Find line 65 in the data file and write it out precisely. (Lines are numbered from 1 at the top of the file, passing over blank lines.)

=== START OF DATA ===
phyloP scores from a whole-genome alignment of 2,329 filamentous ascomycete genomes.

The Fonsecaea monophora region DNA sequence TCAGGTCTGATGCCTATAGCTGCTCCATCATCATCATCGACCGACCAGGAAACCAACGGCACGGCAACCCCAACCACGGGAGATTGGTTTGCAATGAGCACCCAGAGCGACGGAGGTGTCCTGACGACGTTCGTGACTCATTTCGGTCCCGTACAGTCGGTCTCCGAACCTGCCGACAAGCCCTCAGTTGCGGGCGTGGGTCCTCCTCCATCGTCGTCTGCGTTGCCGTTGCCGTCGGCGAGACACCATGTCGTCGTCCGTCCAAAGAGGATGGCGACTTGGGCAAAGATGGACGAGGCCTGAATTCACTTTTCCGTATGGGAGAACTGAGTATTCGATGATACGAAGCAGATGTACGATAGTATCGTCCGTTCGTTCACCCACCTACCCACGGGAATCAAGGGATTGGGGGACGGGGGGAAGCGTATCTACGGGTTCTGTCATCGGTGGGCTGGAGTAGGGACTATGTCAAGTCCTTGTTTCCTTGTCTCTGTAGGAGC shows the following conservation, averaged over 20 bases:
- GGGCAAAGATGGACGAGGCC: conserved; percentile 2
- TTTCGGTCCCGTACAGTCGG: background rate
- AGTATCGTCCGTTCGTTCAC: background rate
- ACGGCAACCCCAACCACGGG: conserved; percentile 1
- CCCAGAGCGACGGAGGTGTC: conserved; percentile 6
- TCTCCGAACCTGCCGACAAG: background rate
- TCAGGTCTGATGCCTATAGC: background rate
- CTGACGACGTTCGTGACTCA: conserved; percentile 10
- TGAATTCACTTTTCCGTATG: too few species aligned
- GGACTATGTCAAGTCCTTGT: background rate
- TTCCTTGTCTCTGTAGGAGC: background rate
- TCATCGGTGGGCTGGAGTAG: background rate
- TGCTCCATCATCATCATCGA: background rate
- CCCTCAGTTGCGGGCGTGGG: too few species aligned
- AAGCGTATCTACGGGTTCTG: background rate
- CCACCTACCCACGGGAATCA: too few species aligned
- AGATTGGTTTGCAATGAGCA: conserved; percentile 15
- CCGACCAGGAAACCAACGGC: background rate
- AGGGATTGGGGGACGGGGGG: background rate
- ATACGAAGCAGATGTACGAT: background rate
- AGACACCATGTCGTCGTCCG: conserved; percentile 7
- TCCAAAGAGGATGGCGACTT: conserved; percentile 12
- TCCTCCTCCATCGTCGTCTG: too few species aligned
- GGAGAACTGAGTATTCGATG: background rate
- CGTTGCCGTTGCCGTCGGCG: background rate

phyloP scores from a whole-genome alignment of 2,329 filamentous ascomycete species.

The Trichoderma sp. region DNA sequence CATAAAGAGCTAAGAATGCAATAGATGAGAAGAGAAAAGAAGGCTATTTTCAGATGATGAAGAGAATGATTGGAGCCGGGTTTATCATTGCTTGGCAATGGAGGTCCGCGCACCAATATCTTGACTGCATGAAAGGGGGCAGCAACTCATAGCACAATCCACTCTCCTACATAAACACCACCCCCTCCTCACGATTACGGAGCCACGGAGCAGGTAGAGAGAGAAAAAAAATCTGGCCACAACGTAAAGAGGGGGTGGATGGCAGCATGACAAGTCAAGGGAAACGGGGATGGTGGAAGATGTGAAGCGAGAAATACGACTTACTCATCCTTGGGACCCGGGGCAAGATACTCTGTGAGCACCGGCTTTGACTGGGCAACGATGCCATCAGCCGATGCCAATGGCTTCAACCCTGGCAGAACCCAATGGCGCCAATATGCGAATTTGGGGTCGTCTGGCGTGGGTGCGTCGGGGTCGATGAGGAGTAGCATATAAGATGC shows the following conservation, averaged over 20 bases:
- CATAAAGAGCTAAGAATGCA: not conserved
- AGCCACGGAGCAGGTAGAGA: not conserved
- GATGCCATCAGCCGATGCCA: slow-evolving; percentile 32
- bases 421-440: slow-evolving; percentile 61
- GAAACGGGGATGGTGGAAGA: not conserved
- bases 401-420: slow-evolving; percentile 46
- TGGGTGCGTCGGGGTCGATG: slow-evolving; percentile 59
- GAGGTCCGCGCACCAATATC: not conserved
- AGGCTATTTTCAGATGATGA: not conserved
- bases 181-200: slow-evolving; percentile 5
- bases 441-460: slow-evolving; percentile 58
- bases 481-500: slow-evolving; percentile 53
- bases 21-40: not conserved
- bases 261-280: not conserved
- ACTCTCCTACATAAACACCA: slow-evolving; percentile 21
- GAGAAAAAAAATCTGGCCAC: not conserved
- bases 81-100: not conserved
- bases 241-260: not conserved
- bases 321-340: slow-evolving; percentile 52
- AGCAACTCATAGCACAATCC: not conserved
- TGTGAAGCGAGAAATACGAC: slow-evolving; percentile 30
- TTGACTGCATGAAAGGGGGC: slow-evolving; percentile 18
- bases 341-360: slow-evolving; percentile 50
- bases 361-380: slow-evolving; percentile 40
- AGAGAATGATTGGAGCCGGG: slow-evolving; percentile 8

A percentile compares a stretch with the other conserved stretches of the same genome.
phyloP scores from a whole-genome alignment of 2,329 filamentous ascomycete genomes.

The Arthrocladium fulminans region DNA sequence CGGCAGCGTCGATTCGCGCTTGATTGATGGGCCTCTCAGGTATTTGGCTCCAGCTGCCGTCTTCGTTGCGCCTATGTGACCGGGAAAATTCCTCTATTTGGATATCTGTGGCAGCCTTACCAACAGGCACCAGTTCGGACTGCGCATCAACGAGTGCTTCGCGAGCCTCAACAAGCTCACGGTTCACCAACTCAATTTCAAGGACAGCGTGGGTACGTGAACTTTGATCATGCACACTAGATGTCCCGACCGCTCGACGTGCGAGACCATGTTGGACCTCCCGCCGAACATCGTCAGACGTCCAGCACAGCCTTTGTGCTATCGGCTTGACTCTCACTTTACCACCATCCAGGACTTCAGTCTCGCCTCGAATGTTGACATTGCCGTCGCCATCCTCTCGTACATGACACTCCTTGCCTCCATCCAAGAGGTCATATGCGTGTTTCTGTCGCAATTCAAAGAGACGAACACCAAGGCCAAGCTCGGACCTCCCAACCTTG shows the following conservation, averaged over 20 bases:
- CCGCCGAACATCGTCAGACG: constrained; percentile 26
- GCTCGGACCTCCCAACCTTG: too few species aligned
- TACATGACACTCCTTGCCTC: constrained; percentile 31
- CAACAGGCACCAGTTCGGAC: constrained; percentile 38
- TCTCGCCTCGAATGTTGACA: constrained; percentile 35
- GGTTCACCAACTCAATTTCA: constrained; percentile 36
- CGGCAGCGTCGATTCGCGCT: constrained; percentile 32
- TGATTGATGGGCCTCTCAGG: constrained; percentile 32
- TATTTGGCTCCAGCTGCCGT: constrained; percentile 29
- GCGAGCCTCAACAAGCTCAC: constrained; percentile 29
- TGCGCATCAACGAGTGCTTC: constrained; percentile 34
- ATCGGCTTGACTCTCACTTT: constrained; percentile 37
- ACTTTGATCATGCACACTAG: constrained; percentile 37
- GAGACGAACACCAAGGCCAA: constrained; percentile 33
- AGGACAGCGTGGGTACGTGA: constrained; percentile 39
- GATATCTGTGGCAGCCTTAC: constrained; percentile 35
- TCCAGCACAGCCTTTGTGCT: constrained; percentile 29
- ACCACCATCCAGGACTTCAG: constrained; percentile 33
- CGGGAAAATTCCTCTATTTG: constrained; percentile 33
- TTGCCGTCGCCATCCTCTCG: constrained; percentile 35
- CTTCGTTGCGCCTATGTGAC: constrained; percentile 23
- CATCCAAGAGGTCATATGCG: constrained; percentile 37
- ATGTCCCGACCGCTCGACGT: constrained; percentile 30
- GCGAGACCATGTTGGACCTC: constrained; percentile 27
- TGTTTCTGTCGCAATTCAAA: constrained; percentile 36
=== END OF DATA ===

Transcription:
- TGATTGATGGGCCTCTCAGG: constrained; percentile 32